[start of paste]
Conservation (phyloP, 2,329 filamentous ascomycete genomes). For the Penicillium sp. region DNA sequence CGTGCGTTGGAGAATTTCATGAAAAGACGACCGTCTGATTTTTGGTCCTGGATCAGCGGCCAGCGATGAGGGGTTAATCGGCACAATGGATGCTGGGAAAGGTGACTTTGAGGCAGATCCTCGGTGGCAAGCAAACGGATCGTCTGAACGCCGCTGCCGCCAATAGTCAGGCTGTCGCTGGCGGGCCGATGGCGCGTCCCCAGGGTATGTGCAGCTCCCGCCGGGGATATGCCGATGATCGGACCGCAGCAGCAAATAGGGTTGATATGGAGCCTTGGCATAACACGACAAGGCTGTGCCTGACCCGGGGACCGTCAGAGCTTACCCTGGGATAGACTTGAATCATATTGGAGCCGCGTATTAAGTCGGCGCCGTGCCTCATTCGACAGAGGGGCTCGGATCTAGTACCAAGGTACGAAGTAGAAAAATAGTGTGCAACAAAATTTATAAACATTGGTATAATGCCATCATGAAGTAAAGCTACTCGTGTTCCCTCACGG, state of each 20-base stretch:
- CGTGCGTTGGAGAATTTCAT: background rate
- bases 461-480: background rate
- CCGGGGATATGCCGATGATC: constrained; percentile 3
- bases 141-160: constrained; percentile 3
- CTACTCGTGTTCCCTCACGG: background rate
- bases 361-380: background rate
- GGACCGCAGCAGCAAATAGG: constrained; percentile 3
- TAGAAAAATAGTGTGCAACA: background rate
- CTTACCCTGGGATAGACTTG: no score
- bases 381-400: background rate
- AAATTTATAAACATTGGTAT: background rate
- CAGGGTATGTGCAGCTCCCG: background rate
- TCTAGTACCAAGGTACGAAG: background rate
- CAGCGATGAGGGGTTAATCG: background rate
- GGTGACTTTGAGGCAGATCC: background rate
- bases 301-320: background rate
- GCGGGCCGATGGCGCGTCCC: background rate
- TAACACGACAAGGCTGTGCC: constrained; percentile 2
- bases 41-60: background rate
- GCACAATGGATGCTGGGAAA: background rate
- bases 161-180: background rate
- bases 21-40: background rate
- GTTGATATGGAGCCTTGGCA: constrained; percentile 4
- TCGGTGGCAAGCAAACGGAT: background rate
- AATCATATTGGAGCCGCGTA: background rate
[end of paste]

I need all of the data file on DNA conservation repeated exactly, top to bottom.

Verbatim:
Conservation (phyloP, 2,329 filamentous ascomycete genomes). For the Penicillium sp. region DNA sequence CGTGCGTTGGAGAATTTCATGAAAAGACGACCGTCTGATTTTTGGTCCTGGATCAGCGGCCAGCGATGAGGGGTTAATCGGCACAATGGATGCTGGGAAAGGTGACTTTGAGGCAGATCCTCGGTGGCAAGCAAACGGATCGTCTGAACGCCGCTGCCGCCAATAGTCAGGCTGTCGCTGGCGGGCCGATGGCGCGTCCCCAGGGTATGTGCAGCTCCCGCCGGGGATATGCCGATGATCGGACCGCAGCAGCAAATAGGGTTGATATGGAGCCTTGGCATAACACGACAAGGCTGTGCCTGACCCGGGGACCGTCAGAGCTTACCCTGGGATAGACTTGAATCATATTGGAGCCGCGTATTAAGTCGGCGCCGTGCCTCATTCGACAGAGGGGCTCGGATCTAGTACCAAGGTACGAAGTAGAAAAATAGTGTGCAACAAAATTTATAAACATTGGTATAATGCCATCATGAAGTAAAGCTACTCGTGTTCCCTCACGG, state of each 20-base stretch:
- CGTGCGTTGGAGAATTTCAT: background rate
- bases 461-480: background rate
- CCGGGGATATGCCGATGATC: constrained; percentile 3
- bases 141-160: constrained; percentile 3
- CTACTCGTGTTCCCTCACGG: background rate
- bases 361-380: background rate
- GGACCGCAGCAGCAAATAGG: constrained; percentile 3
- TAGAAAAATAGTGTGCAACA: background rate
- CTTACCCTGGGATAGACTTG: no score
- bases 381-400: background rate
- AAATTTATAAACATTGGTAT: background rate
- CAGGGTATGTGCAGCTCCCG: background rate
- TCTAGTACCAAGGTACGAAG: background rate
- CAGCGATGAGGGGTTAATCG: background rate
- GGTGACTTTGAGGCAGATCC: background rate
- bases 301-320: background rate
- GCGGGCCGATGGCGCGTCCC: background rate
- TAACACGACAAGGCTGTGCC: constrained; percentile 2
- bases 41-60: background rate
- GCACAATGGATGCTGGGAAA: background rate
- bases 161-180: background rate
- bases 21-40: background rate
- GTTGATATGGAGCCTTGGCA: constrained; percentile 4
- TCGGTGGCAAGCAAACGGAT: background rate
- AATCATATTGGAGCCGCGTA: background rate